In the opening of this spirited picture-book biography, young Marie Tharp declares her love of maps. It’s a passion that comes honestly: Her father makes soil maps for farmers, and she follows him as he draws, often holding his pads and pencils. As a result of his work, Tharp’s family travels a great deal, and her love only intensifies.
After graduating from college, Tharp is met with the limitations placed on female scientists during the 1940s. But she persists, growing curious about the terrain of the ocean floor and working with a colleague to map it using sound waves. Her research leads to the confirmation of plate tectonics.
Robert Burleigh’s writing is intimate, almost chummy. Just before he tells readers about Tharp’s discovery of the deep rift running along the mid-Atlantic ocean floor, which offered proof of continental drift, Burleigh writes simply: “But there was even more. Listen.” It’s as if he’s present with readers, drawing us in with his own wonder for her work. He knows that Tharp changed the way people looked at the Earth, no small feat indeed. And his reverence for her accomplishments makes the story even more compelling.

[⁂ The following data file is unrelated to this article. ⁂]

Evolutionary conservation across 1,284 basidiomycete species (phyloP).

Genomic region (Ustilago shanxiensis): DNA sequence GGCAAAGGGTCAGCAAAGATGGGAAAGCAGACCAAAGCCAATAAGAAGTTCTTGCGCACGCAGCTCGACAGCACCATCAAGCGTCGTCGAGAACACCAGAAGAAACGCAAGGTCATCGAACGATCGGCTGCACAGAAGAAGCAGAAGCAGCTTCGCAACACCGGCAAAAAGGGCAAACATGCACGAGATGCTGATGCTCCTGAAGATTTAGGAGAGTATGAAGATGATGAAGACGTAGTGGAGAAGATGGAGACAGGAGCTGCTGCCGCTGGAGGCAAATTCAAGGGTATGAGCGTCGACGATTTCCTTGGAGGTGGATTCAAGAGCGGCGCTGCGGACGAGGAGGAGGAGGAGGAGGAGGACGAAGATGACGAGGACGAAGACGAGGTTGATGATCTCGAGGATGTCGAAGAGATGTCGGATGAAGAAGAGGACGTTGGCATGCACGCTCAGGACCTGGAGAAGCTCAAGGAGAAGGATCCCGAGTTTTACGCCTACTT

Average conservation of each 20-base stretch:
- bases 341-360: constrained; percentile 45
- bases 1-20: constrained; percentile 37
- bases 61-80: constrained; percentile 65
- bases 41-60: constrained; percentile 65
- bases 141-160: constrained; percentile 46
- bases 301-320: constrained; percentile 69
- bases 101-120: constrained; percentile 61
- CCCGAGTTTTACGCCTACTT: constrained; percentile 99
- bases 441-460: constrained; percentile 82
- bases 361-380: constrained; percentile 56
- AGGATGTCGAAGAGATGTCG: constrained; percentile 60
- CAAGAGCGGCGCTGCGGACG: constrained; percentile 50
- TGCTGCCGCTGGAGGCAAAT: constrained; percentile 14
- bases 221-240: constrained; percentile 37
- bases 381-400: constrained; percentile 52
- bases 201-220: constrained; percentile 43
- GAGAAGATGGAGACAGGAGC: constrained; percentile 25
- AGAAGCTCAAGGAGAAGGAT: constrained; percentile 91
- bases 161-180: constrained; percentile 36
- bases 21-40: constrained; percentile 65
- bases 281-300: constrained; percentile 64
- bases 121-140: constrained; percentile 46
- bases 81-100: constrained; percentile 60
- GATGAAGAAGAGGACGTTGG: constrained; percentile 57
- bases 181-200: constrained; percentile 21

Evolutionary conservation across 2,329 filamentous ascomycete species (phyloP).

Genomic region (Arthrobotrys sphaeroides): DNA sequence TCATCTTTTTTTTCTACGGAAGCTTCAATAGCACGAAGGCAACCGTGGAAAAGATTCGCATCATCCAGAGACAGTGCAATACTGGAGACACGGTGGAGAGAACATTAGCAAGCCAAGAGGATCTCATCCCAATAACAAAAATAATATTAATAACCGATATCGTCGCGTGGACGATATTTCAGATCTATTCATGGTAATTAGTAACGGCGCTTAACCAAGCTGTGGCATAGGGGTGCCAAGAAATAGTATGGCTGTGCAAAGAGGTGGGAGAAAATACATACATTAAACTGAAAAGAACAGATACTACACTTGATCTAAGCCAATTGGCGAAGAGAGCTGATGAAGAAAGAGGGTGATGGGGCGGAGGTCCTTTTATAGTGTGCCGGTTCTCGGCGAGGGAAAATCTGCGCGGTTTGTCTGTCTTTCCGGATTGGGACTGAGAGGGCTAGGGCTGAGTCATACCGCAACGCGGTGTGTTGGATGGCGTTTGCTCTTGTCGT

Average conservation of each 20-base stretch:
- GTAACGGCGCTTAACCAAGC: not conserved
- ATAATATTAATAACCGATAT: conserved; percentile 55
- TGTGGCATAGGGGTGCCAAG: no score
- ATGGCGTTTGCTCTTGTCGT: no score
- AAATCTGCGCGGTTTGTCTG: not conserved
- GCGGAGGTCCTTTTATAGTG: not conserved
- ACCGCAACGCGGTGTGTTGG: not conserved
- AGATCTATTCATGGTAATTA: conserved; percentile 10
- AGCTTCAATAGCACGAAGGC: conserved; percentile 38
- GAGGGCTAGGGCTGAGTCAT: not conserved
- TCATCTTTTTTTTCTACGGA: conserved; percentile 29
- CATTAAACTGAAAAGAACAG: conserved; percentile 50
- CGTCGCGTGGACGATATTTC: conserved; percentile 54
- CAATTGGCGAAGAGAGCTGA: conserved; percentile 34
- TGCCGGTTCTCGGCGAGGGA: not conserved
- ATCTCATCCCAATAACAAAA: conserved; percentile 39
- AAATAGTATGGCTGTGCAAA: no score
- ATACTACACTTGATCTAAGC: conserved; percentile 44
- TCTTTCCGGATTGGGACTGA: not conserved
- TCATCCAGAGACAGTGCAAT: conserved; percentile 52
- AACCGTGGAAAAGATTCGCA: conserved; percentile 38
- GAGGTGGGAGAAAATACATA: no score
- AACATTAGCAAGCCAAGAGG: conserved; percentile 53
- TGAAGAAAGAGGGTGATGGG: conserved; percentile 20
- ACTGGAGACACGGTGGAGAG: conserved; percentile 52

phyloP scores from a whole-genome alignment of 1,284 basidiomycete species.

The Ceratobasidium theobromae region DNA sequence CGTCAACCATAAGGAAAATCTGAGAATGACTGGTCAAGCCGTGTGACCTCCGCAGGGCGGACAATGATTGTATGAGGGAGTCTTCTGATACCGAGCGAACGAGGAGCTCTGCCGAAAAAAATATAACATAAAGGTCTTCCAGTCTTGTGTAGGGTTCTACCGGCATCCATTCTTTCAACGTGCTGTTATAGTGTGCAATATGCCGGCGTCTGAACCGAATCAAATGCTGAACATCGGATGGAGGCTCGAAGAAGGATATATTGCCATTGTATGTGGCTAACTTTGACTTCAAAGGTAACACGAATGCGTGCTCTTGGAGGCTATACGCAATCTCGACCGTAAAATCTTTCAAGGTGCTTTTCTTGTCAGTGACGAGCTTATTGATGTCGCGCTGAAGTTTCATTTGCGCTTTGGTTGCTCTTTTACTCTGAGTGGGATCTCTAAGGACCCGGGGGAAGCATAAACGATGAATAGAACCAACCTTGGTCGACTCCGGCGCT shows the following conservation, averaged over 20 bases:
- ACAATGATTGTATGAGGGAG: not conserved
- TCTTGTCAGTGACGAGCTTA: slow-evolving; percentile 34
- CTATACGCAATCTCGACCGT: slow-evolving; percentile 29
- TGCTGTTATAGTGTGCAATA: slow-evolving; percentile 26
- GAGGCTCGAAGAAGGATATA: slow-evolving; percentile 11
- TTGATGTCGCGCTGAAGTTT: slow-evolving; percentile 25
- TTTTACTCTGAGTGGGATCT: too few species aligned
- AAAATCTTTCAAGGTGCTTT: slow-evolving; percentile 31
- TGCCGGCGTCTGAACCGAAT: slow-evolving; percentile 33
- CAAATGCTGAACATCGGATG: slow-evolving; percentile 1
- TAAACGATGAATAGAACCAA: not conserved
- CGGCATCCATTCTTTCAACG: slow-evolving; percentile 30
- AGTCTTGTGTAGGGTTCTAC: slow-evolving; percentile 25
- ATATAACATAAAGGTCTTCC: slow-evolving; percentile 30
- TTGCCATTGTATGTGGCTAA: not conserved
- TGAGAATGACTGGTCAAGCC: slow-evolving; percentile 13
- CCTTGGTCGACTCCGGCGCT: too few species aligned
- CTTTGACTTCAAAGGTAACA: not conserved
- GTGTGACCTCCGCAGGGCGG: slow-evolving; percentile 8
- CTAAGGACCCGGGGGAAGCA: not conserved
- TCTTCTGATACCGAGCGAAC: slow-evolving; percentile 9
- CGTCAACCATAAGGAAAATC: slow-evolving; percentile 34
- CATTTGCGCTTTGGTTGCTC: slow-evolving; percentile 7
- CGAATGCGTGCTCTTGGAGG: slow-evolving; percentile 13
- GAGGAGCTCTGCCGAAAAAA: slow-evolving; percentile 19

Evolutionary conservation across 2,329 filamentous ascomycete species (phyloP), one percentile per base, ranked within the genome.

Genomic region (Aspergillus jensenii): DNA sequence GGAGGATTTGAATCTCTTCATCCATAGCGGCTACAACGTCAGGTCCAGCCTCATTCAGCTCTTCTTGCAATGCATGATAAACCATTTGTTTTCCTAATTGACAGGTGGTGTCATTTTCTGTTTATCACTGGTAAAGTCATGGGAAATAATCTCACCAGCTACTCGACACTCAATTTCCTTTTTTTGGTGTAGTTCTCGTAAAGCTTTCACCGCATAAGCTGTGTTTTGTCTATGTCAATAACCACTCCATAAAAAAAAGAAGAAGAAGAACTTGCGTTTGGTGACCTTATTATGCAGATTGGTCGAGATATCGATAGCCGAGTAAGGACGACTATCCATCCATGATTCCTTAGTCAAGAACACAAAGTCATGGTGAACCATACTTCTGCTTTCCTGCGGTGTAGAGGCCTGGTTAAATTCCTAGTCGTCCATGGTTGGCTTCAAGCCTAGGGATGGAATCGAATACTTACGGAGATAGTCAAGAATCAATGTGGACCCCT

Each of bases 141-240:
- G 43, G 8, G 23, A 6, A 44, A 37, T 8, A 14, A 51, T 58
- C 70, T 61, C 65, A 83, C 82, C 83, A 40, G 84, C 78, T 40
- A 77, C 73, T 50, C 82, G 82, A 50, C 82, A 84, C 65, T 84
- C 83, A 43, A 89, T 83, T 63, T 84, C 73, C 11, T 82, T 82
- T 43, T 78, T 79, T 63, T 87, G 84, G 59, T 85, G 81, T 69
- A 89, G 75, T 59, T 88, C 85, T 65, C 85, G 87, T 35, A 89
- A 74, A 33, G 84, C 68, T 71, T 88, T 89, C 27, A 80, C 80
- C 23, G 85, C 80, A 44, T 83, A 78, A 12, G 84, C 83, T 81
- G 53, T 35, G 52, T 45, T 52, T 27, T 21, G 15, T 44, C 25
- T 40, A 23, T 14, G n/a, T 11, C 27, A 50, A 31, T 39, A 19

Raúl Colón’s illustrations accentuate Tharp’s curiosity; in many of the opening spreads, we see her from behind, always staring out—at her father at work, at a map on the wall in school and at the ocean, wondering why science wasn’t yet free of discrimination against women. After Burleigh’s charge for readers to stop and “listen,” readers find a beautiful wordless spread, showing a vessel at sea with a glimpse of what the ocean floor looks like beneath it.
It’s an inviting story of gender equality and one of science’s brightest minds.
Julie Danielson features authors and illustrators at Seven Impossible Things Before Breakfast, a children’s literature blog.